Dear Kim:

In our organization, the executive director has the staff rotate taking minutes at the board meeting.  She takes a turn, which I admire.  The problem is that after the meeting, we all turn in our minutes to her and then she goes through the minutes and sometimes changes things.  She claims to be making our writing clearer, but the last time she changed a goal the board had set:  they wanted to recruit 200 new members and she thinks that is too many so she changed the minutes to say 100.  Because the board only meets quarterly and we send the minutes of the previous meeting out right before the next meeting, chances are no one will remember, or they will think they remembered incorrectly.  She does this from time to time.  Is this illegal?  Could we go to jail for going along with this?

Signed me,

Handcuffs are not my thing.

Dear Handcuffs:

I would not worry about going to jail.  I can only hope law enforcement has enough on its plate with Goldman Sachs, British Petroleum, Bernie Madoff, Dick Cheney and the like to not pursue some small nonprofit seeking to be smaller.

However what she is doing is wrong and you need to stop going along with her.  I would discuss this with the rest of the staff, document very specific instances when she has done this.  You should probably then send your documentation to the board chair and other officers of the board, but I would first discuss it with the executive director. Ideally, she will be open to your concerns, and you can ask her to please talk to the board chair, correct the minutes in which this has happened and promise never to do it again. The example you gave is not that serious, (although it is weird for an ED to want a smaller goal than the board) but there may be more serious examples if this is a pattern for her.  Minutes of board meetings are the public record of the organization and need to be accurate.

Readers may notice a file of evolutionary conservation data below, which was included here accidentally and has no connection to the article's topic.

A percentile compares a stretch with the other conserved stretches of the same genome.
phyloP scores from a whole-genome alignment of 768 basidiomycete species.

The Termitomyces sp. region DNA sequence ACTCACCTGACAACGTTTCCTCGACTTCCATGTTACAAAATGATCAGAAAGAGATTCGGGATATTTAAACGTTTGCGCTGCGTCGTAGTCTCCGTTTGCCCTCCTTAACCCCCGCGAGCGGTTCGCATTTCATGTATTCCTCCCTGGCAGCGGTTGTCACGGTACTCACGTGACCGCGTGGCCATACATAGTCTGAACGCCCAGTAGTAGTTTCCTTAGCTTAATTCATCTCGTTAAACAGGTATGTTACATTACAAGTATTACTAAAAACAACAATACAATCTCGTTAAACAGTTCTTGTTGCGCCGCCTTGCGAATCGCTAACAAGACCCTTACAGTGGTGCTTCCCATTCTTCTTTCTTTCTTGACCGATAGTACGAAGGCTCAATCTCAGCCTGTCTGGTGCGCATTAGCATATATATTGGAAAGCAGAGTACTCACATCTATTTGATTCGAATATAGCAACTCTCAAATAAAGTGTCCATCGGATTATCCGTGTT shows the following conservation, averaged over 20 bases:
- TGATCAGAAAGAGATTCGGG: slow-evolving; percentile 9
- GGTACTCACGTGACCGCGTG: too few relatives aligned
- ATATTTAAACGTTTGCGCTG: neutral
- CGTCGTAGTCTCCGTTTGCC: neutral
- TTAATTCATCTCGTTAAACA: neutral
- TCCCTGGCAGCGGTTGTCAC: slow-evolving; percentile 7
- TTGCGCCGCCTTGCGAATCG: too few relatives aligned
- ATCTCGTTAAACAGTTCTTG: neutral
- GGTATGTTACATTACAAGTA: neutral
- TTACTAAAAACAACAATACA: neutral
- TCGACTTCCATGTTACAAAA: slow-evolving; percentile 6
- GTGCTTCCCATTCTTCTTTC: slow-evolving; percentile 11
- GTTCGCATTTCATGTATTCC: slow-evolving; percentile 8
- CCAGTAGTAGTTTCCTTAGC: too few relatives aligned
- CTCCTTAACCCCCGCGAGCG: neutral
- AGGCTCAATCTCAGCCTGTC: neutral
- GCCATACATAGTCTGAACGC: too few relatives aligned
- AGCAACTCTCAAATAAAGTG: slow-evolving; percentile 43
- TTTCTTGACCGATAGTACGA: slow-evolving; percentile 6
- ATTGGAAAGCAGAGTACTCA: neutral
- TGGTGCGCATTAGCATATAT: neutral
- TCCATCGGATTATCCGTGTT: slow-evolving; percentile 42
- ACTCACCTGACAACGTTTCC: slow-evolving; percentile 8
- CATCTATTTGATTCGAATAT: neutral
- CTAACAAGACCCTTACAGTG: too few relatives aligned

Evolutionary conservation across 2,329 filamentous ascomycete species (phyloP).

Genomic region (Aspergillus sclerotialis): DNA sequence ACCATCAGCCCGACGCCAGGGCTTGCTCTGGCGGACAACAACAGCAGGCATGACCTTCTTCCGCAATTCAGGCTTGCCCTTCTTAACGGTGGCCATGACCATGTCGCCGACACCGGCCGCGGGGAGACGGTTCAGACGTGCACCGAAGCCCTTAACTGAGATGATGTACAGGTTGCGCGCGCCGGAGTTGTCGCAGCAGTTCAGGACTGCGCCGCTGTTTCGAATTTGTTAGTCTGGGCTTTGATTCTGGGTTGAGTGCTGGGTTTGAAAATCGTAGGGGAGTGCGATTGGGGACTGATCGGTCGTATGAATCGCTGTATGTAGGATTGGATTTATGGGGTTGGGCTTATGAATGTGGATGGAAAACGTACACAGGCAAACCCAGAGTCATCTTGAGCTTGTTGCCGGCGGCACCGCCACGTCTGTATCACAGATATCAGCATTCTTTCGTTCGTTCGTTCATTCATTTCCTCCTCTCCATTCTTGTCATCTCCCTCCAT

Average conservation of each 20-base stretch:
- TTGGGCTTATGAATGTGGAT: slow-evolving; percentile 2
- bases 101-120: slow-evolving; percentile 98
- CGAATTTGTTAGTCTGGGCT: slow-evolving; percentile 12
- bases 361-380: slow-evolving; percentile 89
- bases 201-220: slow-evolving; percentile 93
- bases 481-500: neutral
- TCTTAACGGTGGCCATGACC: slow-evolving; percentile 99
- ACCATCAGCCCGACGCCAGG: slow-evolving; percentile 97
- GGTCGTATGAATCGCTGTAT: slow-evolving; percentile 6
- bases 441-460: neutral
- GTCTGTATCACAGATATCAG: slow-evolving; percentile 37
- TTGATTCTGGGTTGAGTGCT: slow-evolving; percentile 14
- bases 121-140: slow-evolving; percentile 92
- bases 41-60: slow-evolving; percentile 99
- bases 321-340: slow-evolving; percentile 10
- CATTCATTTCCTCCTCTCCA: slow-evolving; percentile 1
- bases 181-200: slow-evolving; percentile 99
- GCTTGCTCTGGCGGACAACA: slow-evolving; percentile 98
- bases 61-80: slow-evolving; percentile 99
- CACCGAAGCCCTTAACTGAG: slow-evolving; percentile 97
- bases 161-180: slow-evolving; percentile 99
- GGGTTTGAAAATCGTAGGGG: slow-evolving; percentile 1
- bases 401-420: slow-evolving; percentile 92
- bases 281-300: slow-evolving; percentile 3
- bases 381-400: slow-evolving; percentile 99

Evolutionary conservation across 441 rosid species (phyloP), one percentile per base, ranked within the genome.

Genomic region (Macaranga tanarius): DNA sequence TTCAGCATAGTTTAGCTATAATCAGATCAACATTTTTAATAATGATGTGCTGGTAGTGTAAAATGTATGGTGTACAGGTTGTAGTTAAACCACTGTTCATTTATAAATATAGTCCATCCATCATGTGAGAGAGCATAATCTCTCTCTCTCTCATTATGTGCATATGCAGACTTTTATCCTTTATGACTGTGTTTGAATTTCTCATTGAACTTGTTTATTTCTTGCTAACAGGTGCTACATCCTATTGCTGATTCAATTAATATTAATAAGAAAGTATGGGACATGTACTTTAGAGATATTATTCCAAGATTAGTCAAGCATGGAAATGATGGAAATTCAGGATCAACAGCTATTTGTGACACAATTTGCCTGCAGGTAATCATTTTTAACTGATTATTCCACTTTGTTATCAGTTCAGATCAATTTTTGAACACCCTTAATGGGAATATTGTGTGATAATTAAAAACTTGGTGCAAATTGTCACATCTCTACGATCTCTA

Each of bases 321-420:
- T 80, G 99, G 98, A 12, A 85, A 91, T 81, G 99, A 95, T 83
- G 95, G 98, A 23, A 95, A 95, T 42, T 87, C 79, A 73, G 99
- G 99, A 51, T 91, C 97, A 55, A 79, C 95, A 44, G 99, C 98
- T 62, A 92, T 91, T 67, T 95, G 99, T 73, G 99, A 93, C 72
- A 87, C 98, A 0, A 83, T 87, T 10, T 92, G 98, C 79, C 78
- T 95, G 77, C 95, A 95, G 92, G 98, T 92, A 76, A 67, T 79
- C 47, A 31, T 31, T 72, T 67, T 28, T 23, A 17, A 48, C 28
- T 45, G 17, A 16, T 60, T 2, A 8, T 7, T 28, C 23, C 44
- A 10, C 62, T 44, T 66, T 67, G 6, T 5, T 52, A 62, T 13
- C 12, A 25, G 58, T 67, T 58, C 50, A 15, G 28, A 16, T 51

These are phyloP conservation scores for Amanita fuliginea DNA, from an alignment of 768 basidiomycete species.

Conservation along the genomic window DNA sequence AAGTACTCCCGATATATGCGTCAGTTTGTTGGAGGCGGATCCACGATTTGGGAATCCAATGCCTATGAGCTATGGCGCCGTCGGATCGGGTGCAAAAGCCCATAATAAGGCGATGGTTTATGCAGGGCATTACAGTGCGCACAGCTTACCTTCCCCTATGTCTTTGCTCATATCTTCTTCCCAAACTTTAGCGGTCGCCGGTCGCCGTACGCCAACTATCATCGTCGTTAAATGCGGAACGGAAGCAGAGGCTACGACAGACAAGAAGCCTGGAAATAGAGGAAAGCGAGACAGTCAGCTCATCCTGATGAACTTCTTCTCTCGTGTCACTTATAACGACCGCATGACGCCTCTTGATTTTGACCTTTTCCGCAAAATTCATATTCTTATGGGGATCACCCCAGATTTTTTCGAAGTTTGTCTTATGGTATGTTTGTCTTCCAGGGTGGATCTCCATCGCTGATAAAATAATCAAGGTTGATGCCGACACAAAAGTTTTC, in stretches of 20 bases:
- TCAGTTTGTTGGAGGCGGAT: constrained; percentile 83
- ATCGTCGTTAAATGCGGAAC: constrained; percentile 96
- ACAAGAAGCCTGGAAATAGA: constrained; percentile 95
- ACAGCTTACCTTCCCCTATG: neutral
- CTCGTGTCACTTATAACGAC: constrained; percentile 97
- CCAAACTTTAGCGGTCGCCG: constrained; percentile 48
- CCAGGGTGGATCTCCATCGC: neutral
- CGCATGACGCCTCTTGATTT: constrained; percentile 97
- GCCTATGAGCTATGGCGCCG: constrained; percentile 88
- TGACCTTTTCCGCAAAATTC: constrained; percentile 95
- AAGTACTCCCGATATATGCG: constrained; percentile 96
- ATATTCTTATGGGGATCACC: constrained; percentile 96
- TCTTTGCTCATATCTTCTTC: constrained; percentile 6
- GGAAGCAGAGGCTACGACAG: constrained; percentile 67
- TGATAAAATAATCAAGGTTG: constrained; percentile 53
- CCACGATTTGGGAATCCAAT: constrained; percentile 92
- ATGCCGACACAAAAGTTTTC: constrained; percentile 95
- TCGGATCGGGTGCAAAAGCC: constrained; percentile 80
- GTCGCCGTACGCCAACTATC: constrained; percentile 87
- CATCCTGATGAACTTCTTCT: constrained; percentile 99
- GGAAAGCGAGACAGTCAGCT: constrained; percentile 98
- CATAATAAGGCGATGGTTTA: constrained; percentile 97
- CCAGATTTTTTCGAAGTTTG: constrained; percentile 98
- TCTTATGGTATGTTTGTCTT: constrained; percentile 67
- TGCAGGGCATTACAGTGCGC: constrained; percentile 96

My larger concern is that a person willing to lie to the board in order to have less work to do is often a person willing to lie about a lot of things, including saying that she is sorry and will never do it again.  If the ED is defensive and not willing to go to the board chair, you need to.  Try to have the backing of the rest of the staff so that you are not punished for being the messenger.  Document everything you are doing in writing.  If she will not stop and the board will not take this seriously, you need to look for another job.

~Kim Klein